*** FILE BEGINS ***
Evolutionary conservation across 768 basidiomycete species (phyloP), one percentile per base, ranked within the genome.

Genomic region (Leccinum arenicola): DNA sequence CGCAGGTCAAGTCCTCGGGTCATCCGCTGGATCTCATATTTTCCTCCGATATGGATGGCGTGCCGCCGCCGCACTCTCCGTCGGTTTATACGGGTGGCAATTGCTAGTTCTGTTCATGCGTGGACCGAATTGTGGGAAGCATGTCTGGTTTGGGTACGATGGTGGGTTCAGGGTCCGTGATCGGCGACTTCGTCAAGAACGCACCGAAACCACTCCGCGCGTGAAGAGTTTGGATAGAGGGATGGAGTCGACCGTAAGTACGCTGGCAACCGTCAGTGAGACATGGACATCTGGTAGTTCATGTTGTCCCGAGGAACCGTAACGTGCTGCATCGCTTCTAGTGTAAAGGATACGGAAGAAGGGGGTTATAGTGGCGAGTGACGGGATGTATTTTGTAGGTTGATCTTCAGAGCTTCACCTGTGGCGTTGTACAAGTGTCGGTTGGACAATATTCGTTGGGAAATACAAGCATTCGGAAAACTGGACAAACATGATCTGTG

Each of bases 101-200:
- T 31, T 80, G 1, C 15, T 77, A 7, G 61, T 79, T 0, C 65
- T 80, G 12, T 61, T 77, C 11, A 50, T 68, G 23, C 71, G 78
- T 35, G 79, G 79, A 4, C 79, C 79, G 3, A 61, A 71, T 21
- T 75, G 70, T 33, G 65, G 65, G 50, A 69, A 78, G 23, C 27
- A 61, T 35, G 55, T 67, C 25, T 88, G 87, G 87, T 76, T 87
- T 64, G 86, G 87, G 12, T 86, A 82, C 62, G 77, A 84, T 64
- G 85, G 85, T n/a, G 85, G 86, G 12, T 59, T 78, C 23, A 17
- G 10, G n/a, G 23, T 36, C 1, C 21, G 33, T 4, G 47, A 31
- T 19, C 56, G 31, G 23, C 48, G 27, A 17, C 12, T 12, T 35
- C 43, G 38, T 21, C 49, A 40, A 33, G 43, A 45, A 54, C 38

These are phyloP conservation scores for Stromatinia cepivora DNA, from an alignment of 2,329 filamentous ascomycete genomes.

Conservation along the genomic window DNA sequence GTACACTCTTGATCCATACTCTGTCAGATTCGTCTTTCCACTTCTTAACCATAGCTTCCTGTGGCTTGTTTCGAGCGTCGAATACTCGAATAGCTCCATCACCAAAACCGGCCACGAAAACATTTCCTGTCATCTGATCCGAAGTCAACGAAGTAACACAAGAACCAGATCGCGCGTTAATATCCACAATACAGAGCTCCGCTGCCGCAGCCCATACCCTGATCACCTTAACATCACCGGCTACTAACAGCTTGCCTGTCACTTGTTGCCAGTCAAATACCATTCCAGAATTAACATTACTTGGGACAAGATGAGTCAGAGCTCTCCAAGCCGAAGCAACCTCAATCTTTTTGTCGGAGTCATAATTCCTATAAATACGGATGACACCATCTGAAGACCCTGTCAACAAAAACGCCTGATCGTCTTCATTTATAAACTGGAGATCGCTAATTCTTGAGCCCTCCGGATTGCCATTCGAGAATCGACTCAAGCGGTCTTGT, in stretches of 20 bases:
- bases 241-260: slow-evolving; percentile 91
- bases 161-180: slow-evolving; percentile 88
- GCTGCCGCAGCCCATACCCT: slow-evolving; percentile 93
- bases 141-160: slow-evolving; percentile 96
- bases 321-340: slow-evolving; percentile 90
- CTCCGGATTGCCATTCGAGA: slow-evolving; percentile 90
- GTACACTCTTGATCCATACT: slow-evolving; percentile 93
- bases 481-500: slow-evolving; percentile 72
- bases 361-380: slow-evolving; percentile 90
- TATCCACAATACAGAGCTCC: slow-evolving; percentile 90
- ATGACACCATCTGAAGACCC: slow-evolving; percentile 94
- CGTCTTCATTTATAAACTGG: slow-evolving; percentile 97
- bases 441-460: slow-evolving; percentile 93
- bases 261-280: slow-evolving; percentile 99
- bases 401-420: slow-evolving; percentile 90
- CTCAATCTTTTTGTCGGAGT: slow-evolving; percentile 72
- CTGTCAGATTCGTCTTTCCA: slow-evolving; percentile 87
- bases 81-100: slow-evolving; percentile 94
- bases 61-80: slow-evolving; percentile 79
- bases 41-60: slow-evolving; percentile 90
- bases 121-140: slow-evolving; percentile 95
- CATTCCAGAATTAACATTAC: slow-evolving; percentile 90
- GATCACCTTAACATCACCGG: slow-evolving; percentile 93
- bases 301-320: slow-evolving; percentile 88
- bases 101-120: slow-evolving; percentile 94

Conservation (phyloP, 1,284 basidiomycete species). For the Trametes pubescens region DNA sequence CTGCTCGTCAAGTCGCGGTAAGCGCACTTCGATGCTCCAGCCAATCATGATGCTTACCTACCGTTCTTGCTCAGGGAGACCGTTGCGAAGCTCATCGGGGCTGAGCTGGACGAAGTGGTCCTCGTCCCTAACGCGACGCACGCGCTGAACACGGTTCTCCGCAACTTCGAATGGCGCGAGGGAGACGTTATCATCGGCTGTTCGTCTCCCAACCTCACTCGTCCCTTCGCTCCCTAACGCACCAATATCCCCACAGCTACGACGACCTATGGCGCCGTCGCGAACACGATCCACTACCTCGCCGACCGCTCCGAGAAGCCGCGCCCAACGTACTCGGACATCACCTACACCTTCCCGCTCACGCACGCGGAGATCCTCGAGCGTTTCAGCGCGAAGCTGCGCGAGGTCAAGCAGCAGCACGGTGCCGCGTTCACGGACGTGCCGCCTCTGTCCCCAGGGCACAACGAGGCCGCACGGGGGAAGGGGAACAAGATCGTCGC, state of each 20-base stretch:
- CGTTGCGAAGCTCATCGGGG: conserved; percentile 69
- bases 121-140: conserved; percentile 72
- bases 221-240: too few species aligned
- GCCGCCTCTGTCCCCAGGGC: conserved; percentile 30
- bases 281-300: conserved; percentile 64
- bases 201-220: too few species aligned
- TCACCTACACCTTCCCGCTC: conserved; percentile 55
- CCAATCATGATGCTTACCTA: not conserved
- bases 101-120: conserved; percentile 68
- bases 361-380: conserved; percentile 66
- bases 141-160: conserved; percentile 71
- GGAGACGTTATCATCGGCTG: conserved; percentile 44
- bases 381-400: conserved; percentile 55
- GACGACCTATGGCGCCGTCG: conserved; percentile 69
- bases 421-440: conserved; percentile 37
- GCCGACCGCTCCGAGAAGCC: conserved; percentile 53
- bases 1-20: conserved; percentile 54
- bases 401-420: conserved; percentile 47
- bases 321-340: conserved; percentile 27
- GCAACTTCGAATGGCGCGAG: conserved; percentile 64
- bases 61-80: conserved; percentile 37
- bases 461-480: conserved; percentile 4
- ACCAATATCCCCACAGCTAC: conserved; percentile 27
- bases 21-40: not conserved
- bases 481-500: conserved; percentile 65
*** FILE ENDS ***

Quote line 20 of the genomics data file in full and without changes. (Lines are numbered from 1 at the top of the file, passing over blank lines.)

- bases 321-340: slow-evolving; percentile 90